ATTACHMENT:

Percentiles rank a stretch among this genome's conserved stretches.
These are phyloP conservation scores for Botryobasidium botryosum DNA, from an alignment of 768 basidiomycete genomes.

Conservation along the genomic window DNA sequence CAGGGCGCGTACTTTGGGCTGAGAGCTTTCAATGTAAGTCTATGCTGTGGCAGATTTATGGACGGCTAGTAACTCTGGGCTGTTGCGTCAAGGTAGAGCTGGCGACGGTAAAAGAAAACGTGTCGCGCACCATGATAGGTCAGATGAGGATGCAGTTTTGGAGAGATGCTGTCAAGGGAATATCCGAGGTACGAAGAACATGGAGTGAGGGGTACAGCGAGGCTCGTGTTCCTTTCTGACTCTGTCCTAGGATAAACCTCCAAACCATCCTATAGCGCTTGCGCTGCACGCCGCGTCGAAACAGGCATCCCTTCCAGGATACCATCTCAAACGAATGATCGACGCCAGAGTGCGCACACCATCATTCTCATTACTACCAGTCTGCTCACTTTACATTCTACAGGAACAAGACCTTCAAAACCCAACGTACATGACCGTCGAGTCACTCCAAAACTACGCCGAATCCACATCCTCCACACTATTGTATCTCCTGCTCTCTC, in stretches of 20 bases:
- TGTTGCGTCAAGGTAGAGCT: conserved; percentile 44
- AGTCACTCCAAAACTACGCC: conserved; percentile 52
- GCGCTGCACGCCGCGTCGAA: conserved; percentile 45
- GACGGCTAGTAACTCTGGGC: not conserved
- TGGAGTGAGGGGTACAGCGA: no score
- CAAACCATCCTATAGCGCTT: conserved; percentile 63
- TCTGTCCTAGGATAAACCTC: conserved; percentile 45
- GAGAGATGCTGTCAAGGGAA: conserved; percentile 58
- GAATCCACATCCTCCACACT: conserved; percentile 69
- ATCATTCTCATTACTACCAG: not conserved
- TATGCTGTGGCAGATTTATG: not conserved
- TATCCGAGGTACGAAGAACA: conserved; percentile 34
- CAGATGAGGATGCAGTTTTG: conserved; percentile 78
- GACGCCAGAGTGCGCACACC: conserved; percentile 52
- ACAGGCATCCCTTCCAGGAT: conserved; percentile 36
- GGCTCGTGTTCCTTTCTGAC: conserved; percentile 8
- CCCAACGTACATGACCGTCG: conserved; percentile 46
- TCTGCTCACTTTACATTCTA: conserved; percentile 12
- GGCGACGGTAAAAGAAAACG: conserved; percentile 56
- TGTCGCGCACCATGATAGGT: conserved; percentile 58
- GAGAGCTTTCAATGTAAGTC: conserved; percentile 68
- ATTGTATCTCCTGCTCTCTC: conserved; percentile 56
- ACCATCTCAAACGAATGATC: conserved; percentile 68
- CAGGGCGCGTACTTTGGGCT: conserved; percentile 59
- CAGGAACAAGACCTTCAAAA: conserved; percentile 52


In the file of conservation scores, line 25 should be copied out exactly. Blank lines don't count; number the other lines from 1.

- ATTGTATCTCCTGCTCTCTC: conserved; percentile 56